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Teva’s CGRP migraine drug aces PhIII while rivals pile up at the FDA finish line

Positive late-stage data are starting to pile up in the CGRP migraine drug category, likely signaling a sudden influx of new drugs with remarkably similar data sets looking to carve up the market in their field.

Ernesto Aycardi, R&D leader for migraine and headache at Teva

The latest entry: Teva, which badly needs some good news after a series of corporate and R&D setbacks, says its Phase III HALO study came through on fremanezumab, setting up a new FDA application that will follow shortly as it prepares to publish another batch of Phase III data on episodic migraine in a matter of weeks.

Patients in the study experienced an average 2.5-day reduction in migraine days per month. That’s an important improvement, but the problem is that at this stage of the game, it’s comparable to the whole wave of late-stage therapies Teva will likely be competing again.

Teva’s shares $TEVA were up a few cents in mid-day trading Wednesday.

A couple of weeks ago it was Eli Lilly’s $LLY turn to celebrate its Phase III results for galcanezumab, with a consistent 2-day reduction in monthly migraines. Little Alder $ALDR is also planning to wage a commercial war with their drug. And Allergan $AGN has a late-stage program underway for an oral CGRP therapy it in-licensed from Merck in 2015 with a $250 million upfront.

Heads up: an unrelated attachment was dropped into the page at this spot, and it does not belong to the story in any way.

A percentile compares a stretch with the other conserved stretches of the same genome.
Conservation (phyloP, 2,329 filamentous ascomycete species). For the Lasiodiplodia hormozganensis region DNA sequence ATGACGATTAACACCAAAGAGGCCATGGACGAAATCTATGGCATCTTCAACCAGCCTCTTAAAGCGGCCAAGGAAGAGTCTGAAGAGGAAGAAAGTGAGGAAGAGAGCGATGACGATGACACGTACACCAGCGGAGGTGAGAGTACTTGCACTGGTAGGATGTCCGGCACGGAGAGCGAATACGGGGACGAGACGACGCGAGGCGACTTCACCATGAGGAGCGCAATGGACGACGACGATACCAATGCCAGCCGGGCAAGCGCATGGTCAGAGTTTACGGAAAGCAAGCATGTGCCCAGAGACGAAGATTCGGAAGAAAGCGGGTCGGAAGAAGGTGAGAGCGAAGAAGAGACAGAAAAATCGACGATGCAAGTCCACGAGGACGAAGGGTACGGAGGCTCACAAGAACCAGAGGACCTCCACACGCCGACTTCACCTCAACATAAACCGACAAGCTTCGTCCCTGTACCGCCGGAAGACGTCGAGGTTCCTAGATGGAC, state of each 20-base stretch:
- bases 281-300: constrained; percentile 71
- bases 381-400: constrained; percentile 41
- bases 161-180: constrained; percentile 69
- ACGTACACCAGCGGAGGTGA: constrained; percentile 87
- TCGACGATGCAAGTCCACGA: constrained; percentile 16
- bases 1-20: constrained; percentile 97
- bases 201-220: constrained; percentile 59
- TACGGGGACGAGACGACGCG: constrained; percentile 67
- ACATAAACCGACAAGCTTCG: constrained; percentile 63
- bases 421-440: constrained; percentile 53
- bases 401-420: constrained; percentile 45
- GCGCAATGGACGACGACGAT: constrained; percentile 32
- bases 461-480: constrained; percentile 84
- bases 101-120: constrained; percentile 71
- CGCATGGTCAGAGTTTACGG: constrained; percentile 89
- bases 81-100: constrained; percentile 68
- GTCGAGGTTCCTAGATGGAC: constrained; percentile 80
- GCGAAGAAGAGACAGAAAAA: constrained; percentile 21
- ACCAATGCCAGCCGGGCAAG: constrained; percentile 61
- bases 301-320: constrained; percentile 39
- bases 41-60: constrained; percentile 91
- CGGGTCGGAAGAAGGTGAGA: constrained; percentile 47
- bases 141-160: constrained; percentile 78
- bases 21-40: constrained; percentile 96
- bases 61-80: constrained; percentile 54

Novartis $NVS and Amgen $AMGN — credited as the frontrunners in the race to the first OK — were the first to come up with positive Phase III data for erenumab (AMG 334) last fall, when a 70 mg dose scored an average 1.1 day per month drop in migraine episodes. Then their STRIVE study delivered an average reduction of 3.2 and 3.7 days from baseline in monthly migraine days for the 70 mg and 140 mg doses, respectively, as compared to a 1.8-day reduction in the placebo arm. The data so far have all indicated that these drugs can consistently reduce migraine days by one or two days, as analysts try to make comparisons with different patient populations and a variety of baseline scores to start with.

As a result, analysts are looking for ways to differentiate these drugs to help them evaluate their potential. Barclays’ Douglas Tsao today noted:

Success with quarterly dosing regimen (for Teva) marks an incremental advance for fremanezumab since it wasn’t tested in Phase 2 and, assuming approved, it would be a differentiator compared to the Amgen and Eli Lilly programs.  Also not to be overlooked, patients that were on monotherapy and stable doses of prophylactic medications were included in TEVA’s trial.

Despite the number of CGRP drugs angling for the lead here, Biohaven $BHVN recently in-licensed a similar drug from Bristol-Myers Squibb and scored a very successful IPO with it just weeks ago.


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RAPS Regulatory Convergence 2017